|Bid||12.52 x 284600|
|Ask||12.53 x 283700|
|Day's Range||12.32 - 12.55|
|52 Week Range||10.92 - 17.80|
|Beta (5Y Monthly)||0.93|
|PE Ratio (TTM)||6.61|
|Forward Dividend & Yield||0.60 (4.96%)|
|Ex-Dividend Date||Mar 17, 2023|
|1y Target Est||N/A|
"Demand for most of our products is weak or weakening and market uncertainties are persisting," Chief Executive Annica Bresky said in a statement, adding the company's January-March results were "very disappointing." Last week Stora Enso cut its full-year guidance, saying soaring costs would result in operational profit falling by more than half for 2023, compared to 1.89 billion euros ($2.09 billion) reported for 2022. Falling global demand for pulp and container boards and weaker-than-expected recovery in China has hit the Nordic forestry sector, leading Finnish rival Metsa Board to cut its full-year guidance earlier in April.
PI, AMP and SEOAY made it to the Zacks Rank #1 (Strong Buy) momentum stocks list on January 31, 2023.
SEOAY, SNEX, PI, HCC and ADM have been added to the Zacks Rank #1 (Strong Buy) List on January 31, 2023.
HELSINKI (Reuters) -Stora Enso on Tuesday said higher costs would be likely to squeeze its margins in 2023 after the Finnish forestry group produced its strongest annual results in more than 20 years, although profit declined in the fourth quarter. "Stora Enso enters the new year with market softness and variable cost pressures which are expected to be more challenging in 2023 than in 2022 weighing on our results this year," the company said in a statement. The company booked some 185 million euros in losses last year from the sale of its Russian operations, which it announced in April and in May. The Russian the exit also reduced its fourth-quarter profitability by 20 million euros compared with a year ago.
Finnish forestry company Stora Enso on Friday said it plans to divest its consumer board production plant in Beihai, China. "The divestment ... would allow Stora Enso to accelerate its strategy by focusing on cost-efficient sites serving the growing global packaging market," the company said, adding it had no timeline for completion of a sale. Stora, which has now initiated a sales process, would also sell its eucalyptus plantation operations that supply the site, it said.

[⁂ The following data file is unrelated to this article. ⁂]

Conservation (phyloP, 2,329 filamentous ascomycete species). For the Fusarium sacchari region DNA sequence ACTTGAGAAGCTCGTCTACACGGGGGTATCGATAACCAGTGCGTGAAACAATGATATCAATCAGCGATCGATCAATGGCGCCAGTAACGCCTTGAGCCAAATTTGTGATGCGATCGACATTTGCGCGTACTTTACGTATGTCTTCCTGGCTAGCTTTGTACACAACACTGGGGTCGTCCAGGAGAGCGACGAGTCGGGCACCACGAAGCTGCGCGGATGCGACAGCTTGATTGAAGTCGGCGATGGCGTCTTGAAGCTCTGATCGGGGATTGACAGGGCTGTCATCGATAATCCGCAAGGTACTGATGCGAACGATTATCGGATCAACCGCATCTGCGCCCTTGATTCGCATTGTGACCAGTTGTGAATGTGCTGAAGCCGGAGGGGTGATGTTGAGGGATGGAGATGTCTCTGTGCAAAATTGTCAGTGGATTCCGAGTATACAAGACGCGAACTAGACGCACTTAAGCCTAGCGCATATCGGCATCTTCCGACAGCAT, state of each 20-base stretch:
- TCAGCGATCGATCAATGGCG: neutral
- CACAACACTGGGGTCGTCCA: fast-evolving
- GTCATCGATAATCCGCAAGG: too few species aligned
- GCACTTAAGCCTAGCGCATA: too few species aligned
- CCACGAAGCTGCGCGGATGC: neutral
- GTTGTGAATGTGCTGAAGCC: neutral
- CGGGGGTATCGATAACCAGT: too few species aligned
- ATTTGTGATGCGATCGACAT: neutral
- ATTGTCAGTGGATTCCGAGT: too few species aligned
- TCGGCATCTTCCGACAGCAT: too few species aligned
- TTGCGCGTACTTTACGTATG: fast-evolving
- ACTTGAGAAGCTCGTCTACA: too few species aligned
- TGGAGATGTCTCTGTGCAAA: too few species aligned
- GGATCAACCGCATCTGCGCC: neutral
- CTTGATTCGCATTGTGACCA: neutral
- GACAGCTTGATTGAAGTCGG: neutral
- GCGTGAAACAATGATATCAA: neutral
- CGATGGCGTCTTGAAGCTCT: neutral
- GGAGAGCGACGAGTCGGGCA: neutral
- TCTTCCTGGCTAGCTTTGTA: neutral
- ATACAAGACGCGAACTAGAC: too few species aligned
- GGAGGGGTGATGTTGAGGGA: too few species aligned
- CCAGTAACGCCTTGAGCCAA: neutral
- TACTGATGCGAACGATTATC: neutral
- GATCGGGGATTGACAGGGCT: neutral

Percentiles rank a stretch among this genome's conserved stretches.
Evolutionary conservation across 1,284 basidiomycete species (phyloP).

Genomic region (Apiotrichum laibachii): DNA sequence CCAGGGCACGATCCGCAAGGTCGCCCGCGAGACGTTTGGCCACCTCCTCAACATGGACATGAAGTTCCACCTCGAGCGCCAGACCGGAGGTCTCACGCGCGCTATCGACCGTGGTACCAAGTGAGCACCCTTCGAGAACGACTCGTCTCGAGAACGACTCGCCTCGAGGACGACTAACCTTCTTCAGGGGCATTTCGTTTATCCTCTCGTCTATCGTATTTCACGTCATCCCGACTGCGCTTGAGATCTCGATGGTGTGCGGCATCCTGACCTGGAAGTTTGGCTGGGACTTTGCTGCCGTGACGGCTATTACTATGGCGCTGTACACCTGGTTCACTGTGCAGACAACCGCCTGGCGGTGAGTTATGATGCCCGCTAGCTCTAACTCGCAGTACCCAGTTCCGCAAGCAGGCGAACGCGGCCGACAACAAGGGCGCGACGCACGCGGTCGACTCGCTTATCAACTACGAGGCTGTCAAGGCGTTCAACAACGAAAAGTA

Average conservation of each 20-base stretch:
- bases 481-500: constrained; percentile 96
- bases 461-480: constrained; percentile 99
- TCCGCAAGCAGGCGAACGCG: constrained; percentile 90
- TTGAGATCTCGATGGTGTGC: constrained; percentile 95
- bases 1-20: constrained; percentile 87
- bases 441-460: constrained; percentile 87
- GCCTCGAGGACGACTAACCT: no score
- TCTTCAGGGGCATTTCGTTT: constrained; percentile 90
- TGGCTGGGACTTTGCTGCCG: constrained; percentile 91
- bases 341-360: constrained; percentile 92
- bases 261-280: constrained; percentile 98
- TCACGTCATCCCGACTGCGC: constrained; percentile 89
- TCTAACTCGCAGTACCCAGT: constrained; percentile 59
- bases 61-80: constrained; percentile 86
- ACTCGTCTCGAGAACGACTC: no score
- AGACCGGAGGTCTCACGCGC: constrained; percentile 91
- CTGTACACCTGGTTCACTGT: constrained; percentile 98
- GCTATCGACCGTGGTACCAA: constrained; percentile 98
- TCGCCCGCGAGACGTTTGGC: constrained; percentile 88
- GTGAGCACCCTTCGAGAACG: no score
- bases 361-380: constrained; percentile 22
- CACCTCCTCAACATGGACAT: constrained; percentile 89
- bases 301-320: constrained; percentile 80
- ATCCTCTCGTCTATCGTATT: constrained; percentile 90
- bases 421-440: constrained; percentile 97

Unlikely breakthrough comes from Europe’s largest forestry company
(Reuters) -Finnish forestry firm Stora Enso warned on Friday that fourth-quarter profit for its packaging business, its biggest division, would be hurt by soaring energy costs, sending its shares sliding. European manufacturers are grappling with sharp rise in energy prices caused by Russian curbs on natural gas. Stora Enso said its paper division, while seeing solid demand, would also be hit by higher energy costs as well as maintenance work.
Finnish forestry group Stora Enso said on Tuesday it would sell its Maxau paper production site in Germany to Schwarz Group, the owner of discount supermarket chains Lidl GB and Kaufland. The transaction is part of Stora Enso's plan to divest four of its five remaining paper production sites as it shifts its focus to packaging. "Schwarz's plan is to continue paper production at the site, and the 440 employees belonging to the mill organisation at Maxau will be part of the transaction," Stora Enso said in a statement.
Swedish battery maker Northvolt and Finnish-Swedish forestry company Stora Enso are trying to develop batteries from forestry byproduct lignin, the companies said on Friday. After years of research and development, it could be turned into new products by forestry giants letting go of paper. "Our lignin-based hard carbon...will secure the strategic European supply of anode raw material," head of Stora's biomaterials unit Johanna Hagelberg said in a statement outlining a development agreement between the companies.
European stock markets edged higher Friday, ending the week on a positive note despite the European Central Bank’s larger-than-expected interest rate as well as disappointing survey growth data. The ECB raised interest rates by 50 basis points from zero percent on Thursday, its first hike in 11 years, ending a policy of negative interest rates that had been in place since 2014. The hike was more than the 25 basis points increase that ECB President Christine Lagarde guided towards at the central bank’s June meeting, suggesting that the policymakers have become very concerned about inflation, with Eurozone CPI now at a record annual 8.6%, even at the expense of growth in the region.
Finnish forestry firm Store Enso said on Monday it had raised its full-year earnings guidance thanks to sustained strong market conditions. The company now expects its operating profit for 2022 to exceed last year's level of 1.53 billion euros ($1.60 billion), it said in a statement. The maker of pulp, packaging, wood construction materials and other forestry products previously guided for a profit approximately in line with the full year 2021.